My name is Arthur Damian, I am 28 years old, and I've been gaming since the NES era. I like the new school and the old school. Chrono Trigger is the bestest game ever, and Junction is the worstest. I love to write, and am currently working at Lehman College, helping students transfer in their credits from other universities. I also love vidja gamez, and right now I'm playing games on the Sega Genesis, even though I have a huge backlog of games on the Wii and 360 to go through. BLURG. I also work for That VideoGame Blog now, writing and editing daily news posts! YAY!
As far back as I can remember into my childhood, videogames have always been violent murder simulators, training children to be efficient killers who have no ounce of compassion or regard for human life. Mario, my first videogame icon, stomped defenseless animals to death under his mighty plumber boots, fountains of blood and brains spurting from the mashed remains of a Goomba who was only minding his own business, bringing milk and eggs home to a now widowed wife and fatherless child. Super Mario Bros. chose to keep these deep family connections hidden from the player, tricking children and adults alike into thinking this was just a game about a man saving a damsel in distress; when, in reality, the calculating Nintendo was attempting to raise a generation of children to be unfeeling robots, not even giving our 5-year-old minds the CHANCE to question our motives. I had gotten my first taste of blood, was already becoming a die-hard Nintendo fanboy, and I was hungry for more. Nintendo knew it had its hooks in me, and was eager to shape me into a cold-hearted killer.
Above: the very definition of violent depravity
The year was 1991, and Nintendo would not let up on their campaign to turn me into a monster. Enter Super Mario World, a game where one of the very first choices you make is to either leave a cute little dinosaur scarred for life and in perpetual pain as a squished, now blinded version of itself, or to take it out completely and have it leave this mortal coil. Yoshi the green dinosaur made his first appearance as a wild animal who had to be subdued and controlled by you, the player. Indeed, Yoshi would sprint around manically like a beheaded chicken, running off ledges into certain death if you did not mount him and show him you were the boss. Mario would use Yoshi to smite his enemies at his own discretion, violently bopping him on the head to force him to ingest foes whole. And if you missed a jump and were plummeting to your death? You could always do this:
Mario teaches us that lives are expendable as long as we save our own skin
Jesus, and I haven't even gotten to Bowser's children, some of whom Mario drops into molten lava to be BURNED ALIVE. That whole talk back in the day about Nintendo being too kiddy and childish? Please; I was ready to smear turtle/lizard/dinosaur blood on my face should I ever decide to become a plumber and venture into an ancient world of make-believe to rescue a princess who was kidnapped by a spiky Godzilla-type thing. Parents and guardians that raise you and teach you the difference between reality and fantasy; what are those?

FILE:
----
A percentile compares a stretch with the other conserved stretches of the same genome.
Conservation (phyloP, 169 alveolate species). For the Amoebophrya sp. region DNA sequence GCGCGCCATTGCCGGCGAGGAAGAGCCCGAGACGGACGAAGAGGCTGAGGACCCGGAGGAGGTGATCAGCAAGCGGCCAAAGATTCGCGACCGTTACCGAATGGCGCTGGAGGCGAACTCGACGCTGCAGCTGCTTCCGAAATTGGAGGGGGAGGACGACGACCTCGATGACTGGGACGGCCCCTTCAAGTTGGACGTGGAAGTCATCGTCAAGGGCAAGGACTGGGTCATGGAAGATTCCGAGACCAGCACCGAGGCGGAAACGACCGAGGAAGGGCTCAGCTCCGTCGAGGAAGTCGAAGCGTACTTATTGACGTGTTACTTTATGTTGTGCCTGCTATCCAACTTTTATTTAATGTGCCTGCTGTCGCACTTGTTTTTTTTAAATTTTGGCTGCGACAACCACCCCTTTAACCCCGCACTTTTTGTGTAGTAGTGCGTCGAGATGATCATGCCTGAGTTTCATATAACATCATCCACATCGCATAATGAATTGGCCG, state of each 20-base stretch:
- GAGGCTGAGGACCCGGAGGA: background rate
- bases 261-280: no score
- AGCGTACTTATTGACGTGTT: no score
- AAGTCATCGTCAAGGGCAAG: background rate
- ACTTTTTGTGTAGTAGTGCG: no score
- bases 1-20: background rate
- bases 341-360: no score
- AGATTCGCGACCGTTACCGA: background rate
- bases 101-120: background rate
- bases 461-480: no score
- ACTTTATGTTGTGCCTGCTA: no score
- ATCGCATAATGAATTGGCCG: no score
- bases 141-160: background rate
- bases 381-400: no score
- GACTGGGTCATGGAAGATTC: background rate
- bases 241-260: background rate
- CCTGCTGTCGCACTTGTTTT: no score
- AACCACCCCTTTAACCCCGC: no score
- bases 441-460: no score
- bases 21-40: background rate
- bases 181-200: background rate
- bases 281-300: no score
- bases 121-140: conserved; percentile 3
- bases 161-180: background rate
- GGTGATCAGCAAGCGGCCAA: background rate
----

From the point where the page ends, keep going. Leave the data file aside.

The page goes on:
Is Fox aiming at the enemy, or slowly moving his cursor to target the ever-loquacious Slippy?
Nintendo brought us new hardware, and with it, more realistic gameplay. They were smart, crafty; what better way to train us for reality now that we were close to adulthood? Star Fox 64 was made to prepare me for a career in dangerous, dog-fighting space flight with anthropomorphic wing men at my side. These animals, nay, BROTHERS IN ARMS, were so real, I could hear them speaking to me through my television. "DO A BARREL ROLL," said the wise, sagely bunny rabbit; words that have helped shape me into the man I am today. Moral choices were presented to me before I had to tackle them in real life: do I keep a wise-ass bird alive to show me a hidden exit, or do I shoot him down for running his mouth and insulting me early on? My blood lust was not sated; in fact, it had grown over time, nurtured by the devious Nintendo. Games like Goldeneye and Perfect Dark taught me that blocky soldiers deserved to be shot in the butt and groin; it's not like actual human interaction, education, religion, and common sense ever taught me that killing is wrong and that human life should be valued. It's such a shame we don't live in a world with an established ratings system that is honored by decent retail employees that don't sell games to underage kids or tell parents what each rating means and what content is included in each game they buy for their children; otherwise, my life could have been salvaged.
Clearly the face of a man with a lot of blood on his hands
Let my story be a warning to all those who think videogames are just harmless forms of entertainment: they are nothing more than violent bloodbaths of carnage and gore. They can never touch on important themes like love and loss, where a girl and her friends can rescue someone she truly cares for from certain doom by swapping in a clone of said someone at a certain point in the past and she can express such a deep caring and love for this person when he is saved from the brink of death in a 16-bit game with no voice acting that will certainly NOT bring a tear to your eye. They can never be heart-wrenching and tell a story about a woman who saves a baby whose species she hunted relentlessly, who views her as its own mother, who sacrifices itself to save her life in an ending so touching that it stays with you forever. No, games are just gruesome, and can make you feel no emotions whatsoever. It is too late for me; if only Nintendo had made emotionally-charged games that elevated the medium as a whole, had made games that got us to think, to laugh, and to cry.